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Safe sleeping environment

What is important for safe baby sleep?

How parents of infants ensure a safe sleep

How blissful babies look when they sleep peacefully! But does your infant really sleep well? Especially in the first months of life, a safe sleeping environment is very important, for example, to prevent Sudden Infant Death Syndrome. But other health problems can also be avoided through sensible prevention. Read what you can do to help your child sleep healthily.

Understanding breath sounds

Is your infant sleeping quietly, snoring, panting or almost not noticeable at all? It's all normal. Babies breathe mostly through their nose for the first six months. Mouth breathing develops only gradually.

If you are unsure whether your infant is breathing properly, you can put your hand on his chest and feel how the little chest moves up and down. To do this, you can go to the nose and mouth with your cheek or the back of your hand and feel if you can feel the breeze from the breath, in addition to listening to see if you hear any breathing sounds.


Experts assume that various factors come together that can cause respiratory arrest. Very often, affected babies could not breathe freely through the nose. A prone position can be responsible for this. But also overheating by too warm clothes or too strongly heated rooms are considered risk factors, as well as smoking in the home.

In the following we describe measures with which you can prevent the danger of Sudden Infant Death Syndrome:


10 recommendations for safe and healthy baby sleep

In the first months of life, babies spend up to 19 hours a day sleeping. Parents can avoid dangers when sleeping in the baby's bed if they follow a few rules.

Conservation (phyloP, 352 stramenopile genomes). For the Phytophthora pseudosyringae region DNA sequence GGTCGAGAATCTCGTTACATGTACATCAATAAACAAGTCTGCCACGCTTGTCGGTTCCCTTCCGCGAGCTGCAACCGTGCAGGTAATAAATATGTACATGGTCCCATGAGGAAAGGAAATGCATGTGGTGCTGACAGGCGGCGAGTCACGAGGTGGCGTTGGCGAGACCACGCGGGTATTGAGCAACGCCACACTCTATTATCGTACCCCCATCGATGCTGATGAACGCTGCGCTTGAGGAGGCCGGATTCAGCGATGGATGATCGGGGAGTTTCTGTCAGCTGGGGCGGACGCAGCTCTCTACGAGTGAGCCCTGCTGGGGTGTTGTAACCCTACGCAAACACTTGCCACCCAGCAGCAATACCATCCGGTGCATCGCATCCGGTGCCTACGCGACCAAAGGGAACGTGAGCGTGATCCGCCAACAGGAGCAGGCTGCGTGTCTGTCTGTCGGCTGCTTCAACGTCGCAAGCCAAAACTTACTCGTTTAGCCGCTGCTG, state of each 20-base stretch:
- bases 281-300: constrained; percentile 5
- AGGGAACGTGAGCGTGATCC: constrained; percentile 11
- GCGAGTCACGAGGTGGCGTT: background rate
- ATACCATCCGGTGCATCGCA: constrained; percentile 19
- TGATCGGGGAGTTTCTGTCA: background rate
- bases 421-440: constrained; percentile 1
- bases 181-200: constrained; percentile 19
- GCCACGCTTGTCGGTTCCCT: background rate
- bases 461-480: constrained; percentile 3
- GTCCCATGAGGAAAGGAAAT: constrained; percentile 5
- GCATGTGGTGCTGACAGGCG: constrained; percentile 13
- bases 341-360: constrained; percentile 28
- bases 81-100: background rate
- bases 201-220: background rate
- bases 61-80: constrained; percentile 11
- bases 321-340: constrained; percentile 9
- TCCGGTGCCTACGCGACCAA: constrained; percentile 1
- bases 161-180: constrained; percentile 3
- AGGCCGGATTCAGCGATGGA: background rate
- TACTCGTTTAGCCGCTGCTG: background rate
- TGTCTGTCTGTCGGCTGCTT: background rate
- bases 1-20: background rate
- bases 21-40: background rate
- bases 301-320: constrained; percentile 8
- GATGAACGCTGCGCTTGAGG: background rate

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  • Supine position
    The supine position is recommended for a safe sleep. Lying on his back, your baby can breathe freely.
  • Stable base
    Use an air-permeable, firm mattress in the baby's crib. Underpads that make your infant sink in are unsuitable, as they can thus hinder breathing.
  • Choking risk pillow
    Your baby does not need a pillow in the first months. This poses a risk of suffocation, so you should definitely do without it.
  • Use sleeping bag
    Use a baby sleeping bag instead of a pillow and comforter. This way, there is no risk of it slipping under the covers. Also, with the sleeping bag, it can not get loose at night or get cold.
  • Renunciation of cuddly toys
    Refrain from using cuddly toys, blankets, sheepskin or nests in the baby's bed for the first few months. Anything that could hinder breathing should be avoided.
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  • No small parts
    Do not leave cords or small parts that can be swallowed in the baby's crib.
  • Pleasant room temperature
    Avoid overheating: A normal room temperature of about 17 to 18 degrees and light pajamas are quite sufficient in the sleeping bag. Check whether your baby is sweating and dress him lighter if necessary.
  • Distance from heat sources
    The baby crib should not be placed in the sun or next to a heater, because there is also a risk of overheating.